When looking for a julep strainer, consider the number of holes and the shape of the strainer that will fit best into your mixing glass. Scalloped strainers and models with large holes strain fastest, but let ice fall into the glass. Before buying a julep strainer, weigh your practical needs alongside your aesthetic taste. If you will be putting your strainer in the dishwasher, you’ll want a stainless steel model (overall, we found most the versatile and durable versions are made from stainless steel). If you have a mixing glass with a pour spout, the strainer bowl will need to fit easily inside the glass without too much maneuvering. Folks with large hands may consider a larger model. 

The Best Julep Strainer: Cocktail Kingdom Premium Julep Strainer

What we liked: This julep strainer was the sleekest and easiest to handle. The angle and shape of the strainer bowl accommodates many styles of mixing glasses, allowing liquid to flow through the holes while straining the ice and any muddled ingredients. The matte finish is durable and the ergonomic handle is comfortable to hold. 

What we didn’t like: This strainer doesn’t seal seamlessly into the mixing glass because of its oval-shaped strainer bowl. If you prefer a perfect seal, you might want to go with a bent handle option.

Price at time of publish: $15.

Key Specs

  • Number of holes: 106
  • Hole diameter: 1/8 inch
  • Materials: Stainless steel 
  • Care instructions: Dishwasher-safe 
  • Handle style: Straight handle, slight curve 
cocktail kingdom strainer on wooden surface
Serious Eats / Willa Van Nostrand

The Best Scalloped Julep Strainer: Cocktail Kingdom Wilkinson Scalloped Julep Strainer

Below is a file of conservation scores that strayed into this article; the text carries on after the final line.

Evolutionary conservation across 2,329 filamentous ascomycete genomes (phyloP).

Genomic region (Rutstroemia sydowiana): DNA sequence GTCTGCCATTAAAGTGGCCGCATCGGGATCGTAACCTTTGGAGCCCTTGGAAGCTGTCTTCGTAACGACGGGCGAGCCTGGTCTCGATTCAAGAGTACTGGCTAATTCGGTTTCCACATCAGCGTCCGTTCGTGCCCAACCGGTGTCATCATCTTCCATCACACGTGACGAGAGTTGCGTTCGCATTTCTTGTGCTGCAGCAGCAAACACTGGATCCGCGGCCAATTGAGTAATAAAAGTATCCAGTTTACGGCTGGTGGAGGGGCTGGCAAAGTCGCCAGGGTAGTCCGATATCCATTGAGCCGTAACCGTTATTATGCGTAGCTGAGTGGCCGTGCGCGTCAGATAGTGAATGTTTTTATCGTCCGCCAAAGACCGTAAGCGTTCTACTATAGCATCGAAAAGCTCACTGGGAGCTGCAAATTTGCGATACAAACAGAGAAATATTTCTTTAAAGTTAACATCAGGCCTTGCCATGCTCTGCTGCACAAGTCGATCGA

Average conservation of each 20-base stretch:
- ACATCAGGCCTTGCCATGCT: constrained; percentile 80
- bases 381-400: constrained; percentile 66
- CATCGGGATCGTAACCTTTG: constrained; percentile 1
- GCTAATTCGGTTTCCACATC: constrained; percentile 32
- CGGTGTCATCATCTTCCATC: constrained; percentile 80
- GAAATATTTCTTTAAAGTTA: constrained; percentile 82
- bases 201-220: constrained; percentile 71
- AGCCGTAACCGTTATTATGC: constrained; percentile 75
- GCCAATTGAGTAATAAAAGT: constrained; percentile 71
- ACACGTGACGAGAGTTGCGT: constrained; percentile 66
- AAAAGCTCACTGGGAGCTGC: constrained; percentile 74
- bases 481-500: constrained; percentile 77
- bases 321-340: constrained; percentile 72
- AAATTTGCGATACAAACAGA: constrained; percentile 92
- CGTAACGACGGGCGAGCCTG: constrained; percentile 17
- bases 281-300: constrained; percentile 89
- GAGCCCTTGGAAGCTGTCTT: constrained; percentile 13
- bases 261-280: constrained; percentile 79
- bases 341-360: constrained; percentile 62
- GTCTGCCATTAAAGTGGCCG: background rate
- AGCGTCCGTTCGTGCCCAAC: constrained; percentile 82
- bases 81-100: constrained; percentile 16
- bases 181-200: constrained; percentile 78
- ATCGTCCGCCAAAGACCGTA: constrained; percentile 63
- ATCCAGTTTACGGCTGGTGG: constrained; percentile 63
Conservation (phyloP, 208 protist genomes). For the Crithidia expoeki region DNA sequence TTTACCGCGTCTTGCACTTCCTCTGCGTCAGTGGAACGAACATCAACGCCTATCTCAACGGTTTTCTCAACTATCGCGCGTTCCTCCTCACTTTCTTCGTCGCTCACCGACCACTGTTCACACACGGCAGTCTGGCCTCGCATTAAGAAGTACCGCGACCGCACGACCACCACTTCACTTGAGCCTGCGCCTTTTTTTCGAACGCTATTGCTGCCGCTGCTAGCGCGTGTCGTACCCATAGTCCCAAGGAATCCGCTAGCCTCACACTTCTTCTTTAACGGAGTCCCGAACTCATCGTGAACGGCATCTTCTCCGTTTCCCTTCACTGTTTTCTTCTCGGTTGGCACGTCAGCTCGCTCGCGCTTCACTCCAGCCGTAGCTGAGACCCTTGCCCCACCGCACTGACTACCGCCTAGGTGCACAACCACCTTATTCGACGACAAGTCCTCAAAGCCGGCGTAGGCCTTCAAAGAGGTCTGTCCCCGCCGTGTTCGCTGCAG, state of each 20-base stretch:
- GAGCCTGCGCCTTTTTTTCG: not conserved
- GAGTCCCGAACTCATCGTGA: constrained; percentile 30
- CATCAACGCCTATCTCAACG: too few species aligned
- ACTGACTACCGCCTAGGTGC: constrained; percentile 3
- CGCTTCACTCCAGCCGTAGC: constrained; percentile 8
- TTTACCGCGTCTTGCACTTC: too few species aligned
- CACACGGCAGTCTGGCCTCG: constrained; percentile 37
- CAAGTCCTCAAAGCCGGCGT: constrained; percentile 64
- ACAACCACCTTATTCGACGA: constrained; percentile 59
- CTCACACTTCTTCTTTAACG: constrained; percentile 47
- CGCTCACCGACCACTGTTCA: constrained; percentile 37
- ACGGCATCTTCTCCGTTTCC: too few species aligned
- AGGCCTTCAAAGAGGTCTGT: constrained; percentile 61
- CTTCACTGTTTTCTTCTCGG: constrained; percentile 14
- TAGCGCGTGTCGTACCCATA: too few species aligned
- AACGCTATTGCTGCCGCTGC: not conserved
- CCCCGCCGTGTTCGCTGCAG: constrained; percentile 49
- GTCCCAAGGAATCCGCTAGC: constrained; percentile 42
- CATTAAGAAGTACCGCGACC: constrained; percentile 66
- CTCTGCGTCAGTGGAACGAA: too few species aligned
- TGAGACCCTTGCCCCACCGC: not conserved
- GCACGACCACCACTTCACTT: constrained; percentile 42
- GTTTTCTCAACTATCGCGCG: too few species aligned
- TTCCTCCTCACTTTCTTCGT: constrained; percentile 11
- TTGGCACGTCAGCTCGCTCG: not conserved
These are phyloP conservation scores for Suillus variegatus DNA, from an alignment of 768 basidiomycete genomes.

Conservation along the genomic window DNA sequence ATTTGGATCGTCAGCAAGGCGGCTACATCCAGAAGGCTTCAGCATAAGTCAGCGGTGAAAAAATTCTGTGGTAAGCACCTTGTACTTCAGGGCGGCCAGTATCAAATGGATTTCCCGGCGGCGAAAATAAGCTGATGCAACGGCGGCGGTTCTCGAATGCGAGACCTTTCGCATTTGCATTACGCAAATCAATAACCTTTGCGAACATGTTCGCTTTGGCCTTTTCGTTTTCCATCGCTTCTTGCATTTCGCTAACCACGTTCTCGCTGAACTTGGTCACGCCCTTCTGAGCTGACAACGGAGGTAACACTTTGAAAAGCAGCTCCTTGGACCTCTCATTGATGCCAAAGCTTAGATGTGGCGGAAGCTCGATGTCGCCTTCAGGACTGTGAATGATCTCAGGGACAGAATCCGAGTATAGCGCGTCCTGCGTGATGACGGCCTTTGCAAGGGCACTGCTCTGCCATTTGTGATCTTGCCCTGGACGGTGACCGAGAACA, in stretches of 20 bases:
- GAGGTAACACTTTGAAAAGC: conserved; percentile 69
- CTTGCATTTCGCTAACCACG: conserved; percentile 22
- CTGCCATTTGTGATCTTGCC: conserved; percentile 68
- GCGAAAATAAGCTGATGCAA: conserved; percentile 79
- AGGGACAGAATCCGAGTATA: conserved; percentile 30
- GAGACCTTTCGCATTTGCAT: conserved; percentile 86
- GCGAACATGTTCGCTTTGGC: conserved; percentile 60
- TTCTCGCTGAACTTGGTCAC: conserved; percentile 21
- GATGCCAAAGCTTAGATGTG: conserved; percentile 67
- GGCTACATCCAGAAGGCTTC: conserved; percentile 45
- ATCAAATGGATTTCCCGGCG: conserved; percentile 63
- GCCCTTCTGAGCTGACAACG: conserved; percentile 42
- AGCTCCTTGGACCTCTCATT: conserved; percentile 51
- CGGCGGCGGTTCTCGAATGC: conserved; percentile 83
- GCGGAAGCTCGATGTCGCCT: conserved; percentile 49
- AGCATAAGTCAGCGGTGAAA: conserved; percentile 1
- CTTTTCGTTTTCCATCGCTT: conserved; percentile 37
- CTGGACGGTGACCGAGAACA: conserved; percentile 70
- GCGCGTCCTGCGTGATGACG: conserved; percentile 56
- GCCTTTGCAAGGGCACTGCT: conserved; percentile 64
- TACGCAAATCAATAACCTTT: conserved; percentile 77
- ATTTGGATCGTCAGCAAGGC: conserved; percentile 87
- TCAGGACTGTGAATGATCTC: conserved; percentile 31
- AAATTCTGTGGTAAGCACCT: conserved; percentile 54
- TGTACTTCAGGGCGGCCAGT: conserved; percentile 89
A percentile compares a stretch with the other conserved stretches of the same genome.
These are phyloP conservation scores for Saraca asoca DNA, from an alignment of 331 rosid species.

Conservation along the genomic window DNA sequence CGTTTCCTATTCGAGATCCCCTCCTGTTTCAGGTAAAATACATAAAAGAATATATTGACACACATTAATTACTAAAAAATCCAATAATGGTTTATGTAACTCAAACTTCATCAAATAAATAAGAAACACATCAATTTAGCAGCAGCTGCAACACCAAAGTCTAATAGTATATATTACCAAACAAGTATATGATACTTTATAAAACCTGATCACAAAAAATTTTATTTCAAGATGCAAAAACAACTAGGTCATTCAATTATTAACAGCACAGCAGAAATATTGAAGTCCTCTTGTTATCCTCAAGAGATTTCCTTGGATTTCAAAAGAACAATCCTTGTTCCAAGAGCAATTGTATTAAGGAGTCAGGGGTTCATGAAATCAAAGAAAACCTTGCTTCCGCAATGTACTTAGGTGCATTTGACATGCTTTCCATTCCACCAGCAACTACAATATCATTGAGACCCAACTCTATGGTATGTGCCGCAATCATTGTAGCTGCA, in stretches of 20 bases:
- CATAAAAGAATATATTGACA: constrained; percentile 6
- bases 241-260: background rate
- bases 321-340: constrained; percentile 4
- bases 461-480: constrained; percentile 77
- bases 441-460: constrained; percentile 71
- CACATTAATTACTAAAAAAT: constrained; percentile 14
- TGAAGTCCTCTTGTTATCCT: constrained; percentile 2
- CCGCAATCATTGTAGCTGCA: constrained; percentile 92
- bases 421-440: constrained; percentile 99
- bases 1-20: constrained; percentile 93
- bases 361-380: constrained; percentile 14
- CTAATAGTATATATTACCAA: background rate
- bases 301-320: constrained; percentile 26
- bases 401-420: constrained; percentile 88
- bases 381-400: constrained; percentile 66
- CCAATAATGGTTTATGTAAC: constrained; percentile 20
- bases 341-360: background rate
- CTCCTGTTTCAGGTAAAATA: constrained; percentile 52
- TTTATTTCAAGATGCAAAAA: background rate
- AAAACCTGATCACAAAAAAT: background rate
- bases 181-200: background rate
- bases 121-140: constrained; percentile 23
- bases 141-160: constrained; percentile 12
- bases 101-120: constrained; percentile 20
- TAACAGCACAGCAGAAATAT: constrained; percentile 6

What we liked: The Wilkinson is our favorite fancy scalloped strainer option because it’s small and it maneuvers gracefully. The ridged body is easy to handle, and it’s the only model made from one seamless piece of metal, making it a hardy but nimble design. Fewer and smaller holes in the strainer bowl, paired with the scalloped edge, increased liquid flow speed, straining drinks quickly without pulp or ice falling into the cocktail. Bonus: the stainer comes with a felt storage pouch to protect from scratches and tarnish between uses. 

What we didn’t like: Some bartenders reported that the strainer was too small to hold, and since it’s silver plated, it must be hand washed (and probably polished). If you’re not paying close attention during the pour, an ice cube or two can slip by the strainer into the glass. 

Price at time of publish: $27.

Key Specs

  • Number of holes: 43
  • Hole diameter: 1/16 inch
  • Materials: Nickel Silver 
  • Care instructions: Hand wash-only, polish as needed
  • Handle style: Curved handle
the wilkinson strainer on a wooden surface
Serious Eats / Willa Van Nostrand

The Best Budget-Friendly Julep Strainer: Winco Stainless Steel Julep Strainer

What we liked: This is a great, no-frills julep strainer that might not be flashy, but it gets the job done. It was quite reliable when straining, and since it featured the second largest sized holes, it strained quickly and efficiently. Bonus: it's dishwasher-safe.

What we didn't like: This strainer didn't feel as sturdy and durable as our two other favorites. It was also a little rough around the edges.

Key Specs

  • Number of holes: 75
  • Hole diameter: 1/8 inch
  • Materials: Stainless steel
  • Care instructions: Dishwasher-safe
  • Handle style: Straight handle
winco strainer on wooden surface
Serious Eats / Willa Van Nostrand

The Competition